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Now in contiguous drops the food comes ! The vicar once a week creeps in, down.

Sits with his knees up to his chin; hreatening with deluge this devoted town. Here conns his notes, and takes a whet, o hops in crouds the daggled females tiy, Till the small ragged Hock is met. retend to cheapen goods, but notizing buy. A traveller, who by did pass, he templar spruce, while every spout 's abroach Cbserv'd the roof bhi d the grass ; ay's till 'tis tair, yet seems to call a coach. On tiptoe stood, and rear'd his fnout, he tuck'd-up semîrels walks with hasty ftrides, And law the parson creeping out; Thile itreams run down her oild umbrella's Was much surpriz'd to see a crow fides.

Venture to build his neft fo low. ere various kinds, by various fortunes led, A school-boy ran unto't, and thought, ommence acquaintance underneath a pod. The crib was down, the blackbird caught. riumphant Tories and despording Whigs A third, who lost his way by night, orget their feads, and join to fave their wigs. Was forc'd for safety to alight; ox'd in a chair, the beau impatient : ts, And, stepping o'er the facric-roof, "hte spouts run clattering o'er the roof by fts, His horse had like to spoil his boof. od ever and anon with frightful din

Warburton* took it in his noddle, be l:ather Counds; he treinbles from within. This building was design da model

when Troy chairmen bore the wonden steed, Or of a pigeon-house or oven, regnant with Greeks impatient to be freed, To bake one loaf, and keep one dove in. l'bose bully Grecks, who, as the moderns do, Then Mrs. Johnsont gave her verdict, tead of paying chairmen, ran them through) And every one was plea:'d that heard it: locoon struc?: the outside with his spear, All that you make this ftir about, nd each imprison'd hero qua' ior fear. Is but a still which wants a spout. Now from all parts the swelling kennels flow, The revererd Dr. Raymond guess'd ad bear their trophies with them as they go : More probably tha: all the reit; ilths of all hues ard odours seem to tell

He said, but that it wanted room, i bat ftreet they sail'd from by their fight and It might have been a pigmy's tomb. fmell.

The Doctor's family came by, "hey, as each torrent drives, with rapid force, And little miss began to cry ; rom Smithfield or St. 'Pulchre's shape their Give me that houfe in my own hand! course,

Then madam bade the chariot stand, ind in huge confluence join'd at Snowhill ridge, Call?d to the clerk, in manner mild, all from the conduit prone to Holbourn bridge. Pray, reach that thing here to the child; weepings from butchers' stalls, dung, guts That thing, I meai , among the kale : and blood.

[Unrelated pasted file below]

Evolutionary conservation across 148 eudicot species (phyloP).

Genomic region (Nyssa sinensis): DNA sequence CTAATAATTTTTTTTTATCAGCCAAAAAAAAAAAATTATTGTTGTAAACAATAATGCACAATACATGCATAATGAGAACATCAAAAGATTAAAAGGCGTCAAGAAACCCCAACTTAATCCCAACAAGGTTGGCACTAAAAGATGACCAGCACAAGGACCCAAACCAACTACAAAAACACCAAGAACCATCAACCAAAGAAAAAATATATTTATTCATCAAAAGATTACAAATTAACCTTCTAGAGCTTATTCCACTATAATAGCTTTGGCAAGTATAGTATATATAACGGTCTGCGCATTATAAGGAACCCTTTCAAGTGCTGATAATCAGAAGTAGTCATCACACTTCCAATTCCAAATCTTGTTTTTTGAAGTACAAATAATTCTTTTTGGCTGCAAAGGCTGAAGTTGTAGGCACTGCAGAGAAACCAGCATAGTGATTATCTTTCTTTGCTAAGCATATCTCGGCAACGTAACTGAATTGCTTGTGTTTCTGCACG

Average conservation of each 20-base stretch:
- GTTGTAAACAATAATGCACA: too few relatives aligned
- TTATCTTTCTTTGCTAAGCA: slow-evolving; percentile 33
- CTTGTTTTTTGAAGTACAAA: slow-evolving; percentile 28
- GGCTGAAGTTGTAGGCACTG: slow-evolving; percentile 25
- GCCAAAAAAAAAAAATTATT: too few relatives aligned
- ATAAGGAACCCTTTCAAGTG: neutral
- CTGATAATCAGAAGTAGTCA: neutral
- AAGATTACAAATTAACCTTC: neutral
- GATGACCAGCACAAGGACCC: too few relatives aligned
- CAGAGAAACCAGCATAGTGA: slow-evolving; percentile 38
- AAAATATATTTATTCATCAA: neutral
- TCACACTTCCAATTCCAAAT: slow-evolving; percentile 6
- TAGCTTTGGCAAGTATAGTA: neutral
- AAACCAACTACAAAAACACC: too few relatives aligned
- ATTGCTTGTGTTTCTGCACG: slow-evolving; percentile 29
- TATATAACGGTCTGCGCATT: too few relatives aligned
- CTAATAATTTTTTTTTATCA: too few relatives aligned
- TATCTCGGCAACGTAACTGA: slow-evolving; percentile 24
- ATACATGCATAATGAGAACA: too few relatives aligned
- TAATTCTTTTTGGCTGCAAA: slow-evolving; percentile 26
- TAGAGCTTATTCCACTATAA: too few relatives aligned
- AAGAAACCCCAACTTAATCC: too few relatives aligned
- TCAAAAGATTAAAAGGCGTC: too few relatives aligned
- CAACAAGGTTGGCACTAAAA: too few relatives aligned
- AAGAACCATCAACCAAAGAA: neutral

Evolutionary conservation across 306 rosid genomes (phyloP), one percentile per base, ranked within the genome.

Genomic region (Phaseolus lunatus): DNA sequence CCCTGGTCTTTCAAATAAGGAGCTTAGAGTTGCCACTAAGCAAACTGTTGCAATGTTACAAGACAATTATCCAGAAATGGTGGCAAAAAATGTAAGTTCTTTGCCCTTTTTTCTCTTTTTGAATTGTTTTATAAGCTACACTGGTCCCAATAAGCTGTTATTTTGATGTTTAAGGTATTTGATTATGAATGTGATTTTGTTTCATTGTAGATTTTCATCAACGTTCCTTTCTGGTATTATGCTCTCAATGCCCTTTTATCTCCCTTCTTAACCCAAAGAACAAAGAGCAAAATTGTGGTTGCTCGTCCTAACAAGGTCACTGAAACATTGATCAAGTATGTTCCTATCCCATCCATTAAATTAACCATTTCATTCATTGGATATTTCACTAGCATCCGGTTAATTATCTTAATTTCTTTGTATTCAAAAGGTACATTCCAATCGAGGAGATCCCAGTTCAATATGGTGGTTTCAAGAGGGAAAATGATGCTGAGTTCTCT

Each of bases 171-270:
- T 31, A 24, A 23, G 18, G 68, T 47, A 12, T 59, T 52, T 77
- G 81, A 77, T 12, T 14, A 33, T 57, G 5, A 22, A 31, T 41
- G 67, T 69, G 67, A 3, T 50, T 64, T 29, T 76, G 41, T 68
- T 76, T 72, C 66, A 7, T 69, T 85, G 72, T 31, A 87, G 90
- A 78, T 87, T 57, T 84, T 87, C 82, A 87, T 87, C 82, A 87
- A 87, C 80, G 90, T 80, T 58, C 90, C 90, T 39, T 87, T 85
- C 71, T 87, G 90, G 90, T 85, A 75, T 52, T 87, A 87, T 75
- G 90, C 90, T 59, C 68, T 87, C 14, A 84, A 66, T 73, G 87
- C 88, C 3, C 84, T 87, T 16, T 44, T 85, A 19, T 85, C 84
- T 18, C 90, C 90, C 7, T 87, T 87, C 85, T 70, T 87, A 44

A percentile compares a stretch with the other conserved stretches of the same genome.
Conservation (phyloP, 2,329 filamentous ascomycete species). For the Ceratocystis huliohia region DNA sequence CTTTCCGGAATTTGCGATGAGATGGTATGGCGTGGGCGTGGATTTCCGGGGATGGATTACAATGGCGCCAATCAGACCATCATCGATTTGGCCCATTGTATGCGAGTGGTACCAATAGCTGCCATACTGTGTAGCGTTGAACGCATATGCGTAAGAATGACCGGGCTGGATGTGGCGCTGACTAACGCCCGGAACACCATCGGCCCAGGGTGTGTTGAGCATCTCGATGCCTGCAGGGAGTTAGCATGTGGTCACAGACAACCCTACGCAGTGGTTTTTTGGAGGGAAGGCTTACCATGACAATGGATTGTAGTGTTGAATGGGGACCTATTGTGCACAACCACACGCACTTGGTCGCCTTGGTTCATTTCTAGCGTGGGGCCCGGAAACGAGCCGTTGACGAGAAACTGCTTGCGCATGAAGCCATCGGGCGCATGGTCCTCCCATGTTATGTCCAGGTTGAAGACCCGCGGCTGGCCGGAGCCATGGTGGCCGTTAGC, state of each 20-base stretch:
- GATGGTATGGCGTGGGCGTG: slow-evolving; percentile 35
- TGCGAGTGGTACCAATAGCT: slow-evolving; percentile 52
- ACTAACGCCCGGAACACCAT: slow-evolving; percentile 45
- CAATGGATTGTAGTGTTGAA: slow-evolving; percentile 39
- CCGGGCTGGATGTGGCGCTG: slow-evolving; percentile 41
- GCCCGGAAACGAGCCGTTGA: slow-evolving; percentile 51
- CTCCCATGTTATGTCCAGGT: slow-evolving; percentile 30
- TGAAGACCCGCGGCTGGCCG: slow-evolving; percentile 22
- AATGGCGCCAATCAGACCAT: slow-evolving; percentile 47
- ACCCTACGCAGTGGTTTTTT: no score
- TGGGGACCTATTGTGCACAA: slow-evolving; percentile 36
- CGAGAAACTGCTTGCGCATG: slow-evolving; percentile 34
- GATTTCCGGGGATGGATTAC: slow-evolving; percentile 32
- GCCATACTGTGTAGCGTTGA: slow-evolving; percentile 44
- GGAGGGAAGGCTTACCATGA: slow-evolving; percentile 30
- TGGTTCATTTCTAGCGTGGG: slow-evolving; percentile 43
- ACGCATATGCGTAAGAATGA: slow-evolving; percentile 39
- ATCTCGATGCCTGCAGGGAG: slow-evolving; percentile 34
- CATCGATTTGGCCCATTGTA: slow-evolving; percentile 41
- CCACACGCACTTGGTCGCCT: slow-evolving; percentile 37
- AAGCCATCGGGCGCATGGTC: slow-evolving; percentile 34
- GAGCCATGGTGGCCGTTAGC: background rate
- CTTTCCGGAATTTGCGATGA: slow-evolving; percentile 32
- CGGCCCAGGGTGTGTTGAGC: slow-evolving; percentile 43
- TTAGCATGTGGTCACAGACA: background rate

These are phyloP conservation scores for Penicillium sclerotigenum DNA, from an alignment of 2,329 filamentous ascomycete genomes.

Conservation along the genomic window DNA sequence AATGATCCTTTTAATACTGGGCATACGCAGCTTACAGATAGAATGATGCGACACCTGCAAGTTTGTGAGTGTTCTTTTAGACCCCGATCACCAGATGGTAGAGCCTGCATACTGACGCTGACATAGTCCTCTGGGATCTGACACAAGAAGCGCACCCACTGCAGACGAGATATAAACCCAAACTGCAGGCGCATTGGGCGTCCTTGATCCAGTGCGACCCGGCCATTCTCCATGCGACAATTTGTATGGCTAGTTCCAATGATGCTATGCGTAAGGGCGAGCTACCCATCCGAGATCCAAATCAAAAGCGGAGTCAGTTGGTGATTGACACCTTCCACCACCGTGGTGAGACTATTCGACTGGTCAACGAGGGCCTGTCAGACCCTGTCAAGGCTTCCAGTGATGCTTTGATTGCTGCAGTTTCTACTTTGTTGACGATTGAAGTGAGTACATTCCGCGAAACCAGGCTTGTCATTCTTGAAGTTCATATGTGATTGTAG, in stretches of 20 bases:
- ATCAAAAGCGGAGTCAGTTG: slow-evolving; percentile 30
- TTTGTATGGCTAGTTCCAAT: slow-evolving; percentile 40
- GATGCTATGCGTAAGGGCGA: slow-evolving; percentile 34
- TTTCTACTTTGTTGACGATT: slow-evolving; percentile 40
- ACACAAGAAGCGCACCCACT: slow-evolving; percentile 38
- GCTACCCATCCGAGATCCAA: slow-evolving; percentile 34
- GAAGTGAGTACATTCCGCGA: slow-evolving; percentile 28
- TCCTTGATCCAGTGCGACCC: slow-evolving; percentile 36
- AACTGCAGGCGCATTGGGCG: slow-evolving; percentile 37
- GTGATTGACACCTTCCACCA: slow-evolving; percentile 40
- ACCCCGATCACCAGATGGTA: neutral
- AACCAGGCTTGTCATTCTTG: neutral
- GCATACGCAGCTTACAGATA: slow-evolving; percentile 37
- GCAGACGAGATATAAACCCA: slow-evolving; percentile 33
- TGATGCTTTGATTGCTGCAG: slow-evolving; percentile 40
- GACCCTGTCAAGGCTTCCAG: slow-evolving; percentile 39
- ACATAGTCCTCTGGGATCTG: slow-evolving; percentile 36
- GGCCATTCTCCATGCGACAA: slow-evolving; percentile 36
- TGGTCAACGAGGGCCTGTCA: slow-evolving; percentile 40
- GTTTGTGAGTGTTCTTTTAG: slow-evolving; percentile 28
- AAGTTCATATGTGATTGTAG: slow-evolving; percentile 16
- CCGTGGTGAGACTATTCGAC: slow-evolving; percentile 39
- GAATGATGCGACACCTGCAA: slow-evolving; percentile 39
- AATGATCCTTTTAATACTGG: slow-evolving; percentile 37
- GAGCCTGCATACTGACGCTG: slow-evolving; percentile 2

And here is to buy a pot of ale. Drown'd puppies, stinkit:g sprats, all drench'd The clerk faid to her, in a heat, in mud,

What! sell my master's country seat, Jead cats, and turnip-tops, come tumbling Where he coines every week from town! down the flood.

He would not fell it for a crown.
Poh! fellow, keep not such a pother;

In hali an hour thou 'lt make another.

Says Nancy, I can make for miss HURCH-YARD OF CASTLEKNOCK. 1910.

A finer house ten times than this;

The Dean will give me willow-sticks,
THOEVER pleaseth to enquire
Why yonder steeple wants a spire,

And Joe my apron-full of bricks,
grey old fellow poet * Joe
The philosophic cause will show.
Once on a time a western blast

At leaf twelve inches overcaft,
Reckoning roof, weathercock, and all,
Which came with a prodigious fall;

And turning topsy-turvey round,
Light with its bottom on the ground;

1710 For, by the laws of gravitation,

THE rod was but a barmless wand, At fell into its proper station.

, This is the little strutting pile,

But, soon as e'er he laid it corun, You see just by the church-yard stile ;

'Twas a deyouring serpent grown. The walls in tumbling gave a knock;

Cur great magician, Hanset Sid, And thus the steeple got a Mock;

Reverse; what the prophet did:
From whence the neighbouring farmer calls His rel was borelt English wood,
The steeple, Knock; the vicar, 7 Walls.

That senseless in a corner stood,
Mr. Beaumont of Trim.

* Dr, Swift's curate at Laracer. Stella. Argideacon Wall, a correspondent of Swife's.

Mini er of Trim.
$ The waiting-woman,





Tüll, metamorphos'd by his gralp,

Sid's seeptre, full of juice, did rhont It grew an all-devouring aip;

In gollen boughs, and golden fruits Would hiss, and sting, and roll, and twist, And he, the dragon never sleeping, By the mere virtue of his fit ;

Guarded cach fair Hesperian pippin, But, when he laid it down, as quick

No hobby-borse, with gorgeous top, Resum'd the figure of a stick,

The deareit in Charles Mather's* Thop, So to her midnight-feaits the hag

Or glittering tin:el of May-sair, Rides on a broomstick for a nag,

Could with this rod of Sid compare. That, rais'd by magick of her breech,

Dear Sid, then, why wert thou fo mad O'er fea and land conveys the witch;

To break thy rod lile naughty lad! But with the morning-dawn re-umes

You fould have kiss'd it in your distress, The peaceful state of common brooms,

And then return'd it to your mi, refsi. They tell us something strange and odd Or made it a Newmarkett switch, About a certain magie rodi,